A recent development in England is the emergence, under various names, of groups of schools working together in a variety of collaborative ways. Such diversification enjoys broad political support. In this paper, the author aims to argue that the trend is potentially a radical transformation of the school system as a whole. The concepts of coupling and capital are drawn on to show how these changes enhance capacity building at the level of the individual institution and, more importantly, at the system levels, both local and national.
The paper uses different conceptual schemes to throw light on the emerging phenomenon of partnerships between clusters of schools.
As this is not an empirical research paper there are no findings as such.
The paper is concerned with new policy directions, some of which are consonant with developments already taking place in England's education system. The analysis is intended broadly to support these changes but also to improve their design and implementation.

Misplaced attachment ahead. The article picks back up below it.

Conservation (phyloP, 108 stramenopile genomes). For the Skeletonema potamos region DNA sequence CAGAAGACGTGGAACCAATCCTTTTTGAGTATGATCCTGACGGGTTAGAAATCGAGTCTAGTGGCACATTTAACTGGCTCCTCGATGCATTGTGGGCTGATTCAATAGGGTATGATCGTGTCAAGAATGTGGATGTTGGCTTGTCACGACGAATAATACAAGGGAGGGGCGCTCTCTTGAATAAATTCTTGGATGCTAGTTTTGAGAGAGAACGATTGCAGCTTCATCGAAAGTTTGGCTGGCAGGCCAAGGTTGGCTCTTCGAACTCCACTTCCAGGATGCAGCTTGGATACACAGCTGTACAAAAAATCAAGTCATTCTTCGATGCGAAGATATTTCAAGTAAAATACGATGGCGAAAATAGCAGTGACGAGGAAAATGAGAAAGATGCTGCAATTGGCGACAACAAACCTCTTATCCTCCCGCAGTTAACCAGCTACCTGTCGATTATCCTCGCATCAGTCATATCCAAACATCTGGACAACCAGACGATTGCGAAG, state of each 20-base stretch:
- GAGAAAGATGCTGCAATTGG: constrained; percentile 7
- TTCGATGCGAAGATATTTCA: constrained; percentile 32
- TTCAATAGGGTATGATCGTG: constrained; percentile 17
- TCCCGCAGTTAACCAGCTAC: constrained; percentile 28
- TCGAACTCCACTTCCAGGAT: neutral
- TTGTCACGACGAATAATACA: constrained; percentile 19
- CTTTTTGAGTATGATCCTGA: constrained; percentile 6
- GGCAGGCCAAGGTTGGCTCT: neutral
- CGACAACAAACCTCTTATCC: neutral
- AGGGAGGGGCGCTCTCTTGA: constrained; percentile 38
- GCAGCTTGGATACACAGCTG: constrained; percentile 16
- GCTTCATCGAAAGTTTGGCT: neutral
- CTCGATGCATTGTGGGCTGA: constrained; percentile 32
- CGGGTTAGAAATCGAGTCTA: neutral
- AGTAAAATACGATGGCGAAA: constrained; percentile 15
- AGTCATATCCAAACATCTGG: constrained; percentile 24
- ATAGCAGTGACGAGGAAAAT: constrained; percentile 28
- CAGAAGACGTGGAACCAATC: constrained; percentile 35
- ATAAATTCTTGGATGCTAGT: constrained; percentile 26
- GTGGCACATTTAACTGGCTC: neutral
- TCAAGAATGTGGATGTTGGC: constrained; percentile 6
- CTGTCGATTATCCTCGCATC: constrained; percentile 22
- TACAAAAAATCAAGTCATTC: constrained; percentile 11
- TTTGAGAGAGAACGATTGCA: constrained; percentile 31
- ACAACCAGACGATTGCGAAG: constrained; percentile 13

The conceptual analysis is original and has implications both for a theoretical analysis of inter‐school partnerships and for the practical issues of how such partnerships might evolve.
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